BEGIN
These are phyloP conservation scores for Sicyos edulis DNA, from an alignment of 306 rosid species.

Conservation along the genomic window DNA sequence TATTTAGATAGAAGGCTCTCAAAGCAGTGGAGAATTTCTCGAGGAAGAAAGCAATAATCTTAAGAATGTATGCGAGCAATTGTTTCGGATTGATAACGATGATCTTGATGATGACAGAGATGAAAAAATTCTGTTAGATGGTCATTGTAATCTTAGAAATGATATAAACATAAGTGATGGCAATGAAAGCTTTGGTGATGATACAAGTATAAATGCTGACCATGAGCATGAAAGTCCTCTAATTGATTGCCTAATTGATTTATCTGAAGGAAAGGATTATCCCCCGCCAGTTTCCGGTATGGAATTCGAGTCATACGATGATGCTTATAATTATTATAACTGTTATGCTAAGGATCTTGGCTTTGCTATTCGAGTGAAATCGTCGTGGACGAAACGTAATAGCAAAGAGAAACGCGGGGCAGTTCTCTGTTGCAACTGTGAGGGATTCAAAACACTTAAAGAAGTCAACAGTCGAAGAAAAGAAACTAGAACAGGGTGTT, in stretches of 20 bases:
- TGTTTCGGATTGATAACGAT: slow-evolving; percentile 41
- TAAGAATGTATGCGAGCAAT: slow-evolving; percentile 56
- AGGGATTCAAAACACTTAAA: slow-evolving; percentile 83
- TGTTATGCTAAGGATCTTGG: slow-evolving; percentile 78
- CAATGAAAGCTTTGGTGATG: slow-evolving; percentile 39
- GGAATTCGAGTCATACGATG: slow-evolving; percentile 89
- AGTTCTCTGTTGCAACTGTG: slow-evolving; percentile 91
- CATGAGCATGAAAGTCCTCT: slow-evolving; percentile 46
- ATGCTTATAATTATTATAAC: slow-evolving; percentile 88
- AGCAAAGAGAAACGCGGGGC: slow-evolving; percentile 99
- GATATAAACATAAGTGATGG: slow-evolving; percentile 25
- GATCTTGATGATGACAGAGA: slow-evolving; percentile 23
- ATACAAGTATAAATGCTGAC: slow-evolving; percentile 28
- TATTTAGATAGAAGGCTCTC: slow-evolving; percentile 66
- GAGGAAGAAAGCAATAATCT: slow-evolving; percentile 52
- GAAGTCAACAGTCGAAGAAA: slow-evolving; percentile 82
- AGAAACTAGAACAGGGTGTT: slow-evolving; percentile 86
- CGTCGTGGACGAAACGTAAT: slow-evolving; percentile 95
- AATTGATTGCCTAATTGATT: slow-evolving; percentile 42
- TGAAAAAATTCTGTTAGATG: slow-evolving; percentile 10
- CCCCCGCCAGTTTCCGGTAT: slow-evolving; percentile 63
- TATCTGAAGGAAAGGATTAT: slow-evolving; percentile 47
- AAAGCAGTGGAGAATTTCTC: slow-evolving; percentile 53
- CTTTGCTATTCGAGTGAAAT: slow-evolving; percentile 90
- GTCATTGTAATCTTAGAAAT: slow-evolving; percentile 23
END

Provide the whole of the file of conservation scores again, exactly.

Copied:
These are phyloP conservation scores for Sicyos edulis DNA, from an alignment of 306 rosid species.

Conservation along the genomic window DNA sequence TATTTAGATAGAAGGCTCTCAAAGCAGTGGAGAATTTCTCGAGGAAGAAAGCAATAATCTTAAGAATGTATGCGAGCAATTGTTTCGGATTGATAACGATGATCTTGATGATGACAGAGATGAAAAAATTCTGTTAGATGGTCATTGTAATCTTAGAAATGATATAAACATAAGTGATGGCAATGAAAGCTTTGGTGATGATACAAGTATAAATGCTGACCATGAGCATGAAAGTCCTCTAATTGATTGCCTAATTGATTTATCTGAAGGAAAGGATTATCCCCCGCCAGTTTCCGGTATGGAATTCGAGTCATACGATGATGCTTATAATTATTATAACTGTTATGCTAAGGATCTTGGCTTTGCTATTCGAGTGAAATCGTCGTGGACGAAACGTAATAGCAAAGAGAAACGCGGGGCAGTTCTCTGTTGCAACTGTGAGGGATTCAAAACACTTAAAGAAGTCAACAGTCGAAGAAAAGAAACTAGAACAGGGTGTT, in stretches of 20 bases:
- TGTTTCGGATTGATAACGAT: slow-evolving; percentile 41
- TAAGAATGTATGCGAGCAAT: slow-evolving; percentile 56
- AGGGATTCAAAACACTTAAA: slow-evolving; percentile 83
- TGTTATGCTAAGGATCTTGG: slow-evolving; percentile 78
- CAATGAAAGCTTTGGTGATG: slow-evolving; percentile 39
- GGAATTCGAGTCATACGATG: slow-evolving; percentile 89
- AGTTCTCTGTTGCAACTGTG: slow-evolving; percentile 91
- CATGAGCATGAAAGTCCTCT: slow-evolving; percentile 46
- ATGCTTATAATTATTATAAC: slow-evolving; percentile 88
- AGCAAAGAGAAACGCGGGGC: slow-evolving; percentile 99
- GATATAAACATAAGTGATGG: slow-evolving; percentile 25
- GATCTTGATGATGACAGAGA: slow-evolving; percentile 23
- ATACAAGTATAAATGCTGAC: slow-evolving; percentile 28
- TATTTAGATAGAAGGCTCTC: slow-evolving; percentile 66
- GAGGAAGAAAGCAATAATCT: slow-evolving; percentile 52
- GAAGTCAACAGTCGAAGAAA: slow-evolving; percentile 82
- AGAAACTAGAACAGGGTGTT: slow-evolving; percentile 86
- CGTCGTGGACGAAACGTAAT: slow-evolving; percentile 95
- AATTGATTGCCTAATTGATT: slow-evolving; percentile 42
- TGAAAAAATTCTGTTAGATG: slow-evolving; percentile 10
- CCCCCGCCAGTTTCCGGTAT: slow-evolving; percentile 63
- TATCTGAAGGAAAGGATTAT: slow-evolving; percentile 47
- AAAGCAGTGGAGAATTTCTC: slow-evolving; percentile 53
- CTTTGCTATTCGAGTGAAAT: slow-evolving; percentile 90
- GTCATTGTAATCTTAGAAAT: slow-evolving; percentile 23